Luders and Cheetah Print, L-24 Refit
It is not every day that you see a yacht adorned with a cheetah print vinyl-wrap cruising the Maine waters. When you do, however, you’ll know it belongs to Steve White, president of Brooklin Boat Yard. A boat of simple elegance, and expert craftsmanship, this 1941 Luders L-24 maintains both character and history.
Bill Luders designed this classic wooden boat, devoid of engine and electronics, in Stamford, Connecticut. One of seven, it was built utilizing the hot-molded construction method, a form of technology developed in WWII for airplanes and rescue boats. This method would continue to be utilized in additional Luder vessels.
Previously owned and anchored in Pensacola, FL, the Luders L-24 came into the hands of Steve White, who was passionate about maintaining and restoring its original Luders’s appearance. He brought the yacht up to Maine, and began the vessel’s refit in fall of 2019. “It was designed to be very simple and I wanted to keep it that way.”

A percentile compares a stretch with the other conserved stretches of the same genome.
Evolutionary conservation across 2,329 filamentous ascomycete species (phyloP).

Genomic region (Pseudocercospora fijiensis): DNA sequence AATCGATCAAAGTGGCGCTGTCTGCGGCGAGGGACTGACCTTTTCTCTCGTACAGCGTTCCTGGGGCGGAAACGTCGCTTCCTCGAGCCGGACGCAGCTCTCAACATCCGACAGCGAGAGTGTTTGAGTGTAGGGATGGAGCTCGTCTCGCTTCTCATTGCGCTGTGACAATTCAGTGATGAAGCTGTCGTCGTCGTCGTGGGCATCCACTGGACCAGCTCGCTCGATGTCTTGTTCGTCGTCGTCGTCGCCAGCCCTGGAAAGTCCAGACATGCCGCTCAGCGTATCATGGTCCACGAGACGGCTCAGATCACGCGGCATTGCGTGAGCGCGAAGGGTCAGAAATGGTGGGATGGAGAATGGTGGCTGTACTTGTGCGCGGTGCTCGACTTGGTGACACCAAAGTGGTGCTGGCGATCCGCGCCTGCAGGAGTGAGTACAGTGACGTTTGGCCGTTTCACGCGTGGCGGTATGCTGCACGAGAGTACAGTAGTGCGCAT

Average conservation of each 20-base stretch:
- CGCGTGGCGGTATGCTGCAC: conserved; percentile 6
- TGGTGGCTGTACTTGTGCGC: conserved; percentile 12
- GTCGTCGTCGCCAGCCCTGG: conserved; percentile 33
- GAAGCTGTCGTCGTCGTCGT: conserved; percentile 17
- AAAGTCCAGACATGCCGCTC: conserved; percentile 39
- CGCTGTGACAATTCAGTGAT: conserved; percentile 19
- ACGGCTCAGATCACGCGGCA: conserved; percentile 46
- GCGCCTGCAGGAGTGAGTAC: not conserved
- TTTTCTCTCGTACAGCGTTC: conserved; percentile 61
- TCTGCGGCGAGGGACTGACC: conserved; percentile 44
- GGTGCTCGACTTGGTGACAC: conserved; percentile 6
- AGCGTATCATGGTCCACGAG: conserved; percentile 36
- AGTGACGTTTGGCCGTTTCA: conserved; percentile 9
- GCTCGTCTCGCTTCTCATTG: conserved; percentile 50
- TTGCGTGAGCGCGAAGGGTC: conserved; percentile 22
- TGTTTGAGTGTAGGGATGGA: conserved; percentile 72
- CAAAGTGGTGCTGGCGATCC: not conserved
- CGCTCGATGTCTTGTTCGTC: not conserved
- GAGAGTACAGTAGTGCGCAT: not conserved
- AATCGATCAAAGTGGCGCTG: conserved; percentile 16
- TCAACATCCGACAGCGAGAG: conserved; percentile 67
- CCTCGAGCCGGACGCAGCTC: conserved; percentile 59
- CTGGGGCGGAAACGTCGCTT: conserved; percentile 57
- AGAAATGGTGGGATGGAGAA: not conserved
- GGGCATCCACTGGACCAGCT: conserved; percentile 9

When White began the refit, he noted the terrific condition of the hull, rudder, keel, and deck frame. However, the deck itself was tired, thin, and in need of replacement. White, therefore, installed a new plywood deck, before moving on to the cockpits renovation:
“Luders did several variations of the cockpit designs for these boats; I took a couple of different versions and put them together. It has a small cabin, which is trademark Luders, and then a long cockpit.”
Previously a large, open cockpit, White opted for a more refined conglomeration of Luders’ designs.
While the rig used to have running backstays, White wanted to eliminate those for the ease of simple day sailing. He moved the chainplates aft about 18 inches and reconfigured the rig, while maintaining its original dimensions. Additionally, he installed a masthead asymmetrical spinnaker in place of a fractional symmetrical spinnaker that Luders’ had originally designed.
A unique addition to the yacht’s refit, White included a rather adventurous makeover in preparation for the Eggemoggin Reach Regatta,
“I didn’t have enough time to paint the boat, so I bought a vinyl wrap for the boat, and it looks like cheetah fur all over. I kept it on for all of this year. People either love it or hate it.”
White continues to sail his L-24 in Maine in all her cheetah fur glory, declaring that she “steers like a dream.”